What is the life expectancy of a Tibetan spaniel? There are many factors that affect the life span of Tibetan spaniel. Proper diet, inherent characteristics of Tibetan hound breeds, and even sterilization of Tibetan Spaniel will affect its overall life span. Scientific veterinary studies have shown that dog breeds lead to different lifespans. As a result, smaller dogs tend to live longer than larger ones.
Tibetan Spaniel’s common disease is progressive retinal atrophy (PRA). It’s a hereditary eye disease that causes blindness, and Tibetan hounds are not included. A study is being carried out to find a genetic marker for the disease in Tibetan dogs. Breeding dogs should be examined by Cerf every year. These “examinations” can only determine the health of the eyes at the time of examination, but can not guarantee future health. At the moment, however, this is the best breeders can do to ensure that the affected dogs are not used in breeding programs. The results can be registered with the Central Emergency Response Fund.
Tibetan Spaniel has all kinds of hernias. The most common is the umbilical hernia. In general, these are not a concern and can be easily repaired when the pet is sterilized or neutered. Inguinal and scrotal hernias can also occur in Tibetan spaniel. While these may be a bit of a concern, they most likely should be surgically repaired, and in many cases can be done when the pet is sterilized or neutered. The cherry eyes of Tibetan spaniel. This is the “third” eyelid inflammation or swelling, with red protrusions in the corners of the dog’s eyes. Sometimes it can be “reduced” by closing the dog’s eyes and applying light but steady pressure at the corners of the eyes. Sometimes surgery is needed. Tibetan Spaniel’s patellar dislocation. In layman’s words, the knee is loose. Obviously, it’s better to have a right knee. But the “sofa potato” type pet can live a comfortable long life in addition to the perfect knee! Veterinarians can detect this anomaly. Tibetan Spaniel had dysplasia of the hip. This is the deformity of the ball and socket joint which constitutes the hip joint and can be diagnosed by X-ray.
(1) Filter Tibetan Spaniel’s water
Have you ever thought about what’s in your water? Tap water and many bottled water are full of pollutants, which can be removed by a simple filter. Cysts, heavy metals, chlorine, and drugs are just some of the pollutants found in water. These contaminants can affect your Tibetan Spaniel’s skin, fur, and overall health. Always use stainless steel or glass bowls to hold water. Plastics and plastic derivatives can seep into the dog’s water, so it’s best to avoid them.
(2) Pay attention to the chemicals on Tibetan spaniel
The toxic load can be explained by the amount of toxin that the Tibetan Spaniel’s body deals with these toxins. Every time you put drugs or different beauty products on or in your dog, think about what it’s made of. For example, when you wash your puppy’s hair, make sure your Tibetan Spaniel shampoo is a natural, plant-based soap, free of sulfites and heavy chemicals.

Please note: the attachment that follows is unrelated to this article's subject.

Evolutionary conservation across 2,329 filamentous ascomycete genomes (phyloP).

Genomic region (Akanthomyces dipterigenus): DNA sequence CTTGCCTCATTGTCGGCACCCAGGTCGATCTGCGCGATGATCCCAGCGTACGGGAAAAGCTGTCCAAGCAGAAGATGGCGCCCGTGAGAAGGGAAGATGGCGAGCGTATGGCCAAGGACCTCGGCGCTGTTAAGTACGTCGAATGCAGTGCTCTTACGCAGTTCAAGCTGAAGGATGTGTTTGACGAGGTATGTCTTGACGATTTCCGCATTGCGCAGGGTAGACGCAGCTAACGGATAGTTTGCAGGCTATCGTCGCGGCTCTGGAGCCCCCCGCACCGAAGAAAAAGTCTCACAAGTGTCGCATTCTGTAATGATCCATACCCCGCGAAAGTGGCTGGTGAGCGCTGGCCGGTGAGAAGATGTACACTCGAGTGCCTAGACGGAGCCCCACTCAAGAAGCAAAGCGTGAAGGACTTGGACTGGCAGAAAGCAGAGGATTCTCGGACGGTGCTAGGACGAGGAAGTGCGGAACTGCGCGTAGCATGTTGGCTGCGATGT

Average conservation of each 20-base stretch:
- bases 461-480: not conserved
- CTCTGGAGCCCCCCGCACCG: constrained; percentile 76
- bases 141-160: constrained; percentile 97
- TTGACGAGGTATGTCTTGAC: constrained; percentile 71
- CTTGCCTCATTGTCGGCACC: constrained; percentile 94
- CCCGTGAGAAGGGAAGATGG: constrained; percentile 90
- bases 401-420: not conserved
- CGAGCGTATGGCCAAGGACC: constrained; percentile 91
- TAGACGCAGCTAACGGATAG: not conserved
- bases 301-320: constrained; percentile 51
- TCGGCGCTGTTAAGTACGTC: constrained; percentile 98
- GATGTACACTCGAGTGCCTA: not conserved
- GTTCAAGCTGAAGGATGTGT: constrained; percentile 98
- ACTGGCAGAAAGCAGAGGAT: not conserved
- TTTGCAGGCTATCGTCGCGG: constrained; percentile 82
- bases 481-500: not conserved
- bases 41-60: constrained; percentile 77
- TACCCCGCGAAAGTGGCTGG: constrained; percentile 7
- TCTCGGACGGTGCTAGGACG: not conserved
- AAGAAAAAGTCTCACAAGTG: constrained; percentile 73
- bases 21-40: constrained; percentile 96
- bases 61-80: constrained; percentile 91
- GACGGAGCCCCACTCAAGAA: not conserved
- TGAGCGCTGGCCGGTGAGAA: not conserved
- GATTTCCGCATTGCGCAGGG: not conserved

(3) All natural diet
For Tibetan spaniel, diet is the key to a long and healthy life. What you put in is what you get. For beginners, avoid common animal fats such as wheat, soybeans, corn, beets, by-products, and poultry fats.
For those who have already started feeding dog food, try adding raw fruits and vegetables and raw meat to it. With the change of diet, the transition is gradual. If you decide to feed your Tibetan Spaniel 100% raw, be sure to develop appropriate techniques to do so. A mixture of protein is necessary for every diet. This will make your dog less sensitive to food. I always recommend changing the protein every two to three months.
(4) Add enzymes and probiotics to your dog’s diet
Enzymes are the basis of proper digestion. If your Tibetan spaniel is eating dry or canned dog food, adding digestive enzymes to their diet is essential. Enzymes are not found in commercial dog food because they are destroyed by cooking and extrusion.
Your Tibetan Spaniel’s stomach is used to digest a variety of digestive enzymes rich in raw food. Probiotics are a great way to balance your dog’s stomach bacteria levels. Balanced intestinal bacteria contribute to healthy digestion and strong nutrition.
Schipperke is generally healthy and has no serious health problems, and has a long life span. Of course, like most purebred dogs, some genetic health conditions of Schipperke dogs are known, including eye diseases (especially multifocal retinopathy and progressive retinal atrophy, or PRA) and von Willebrand disease (hemorrhagic disease).
How to take care of Schipperke? When we take care of Schipperke, we should pay attention to Schipperke's physical condition, activity level and various unexpected situations. Taking care of Schipperke can bring us challenges and fun.
When we train Schipperke, we should know that the dog training process does not require the owner to be mean or even harsh.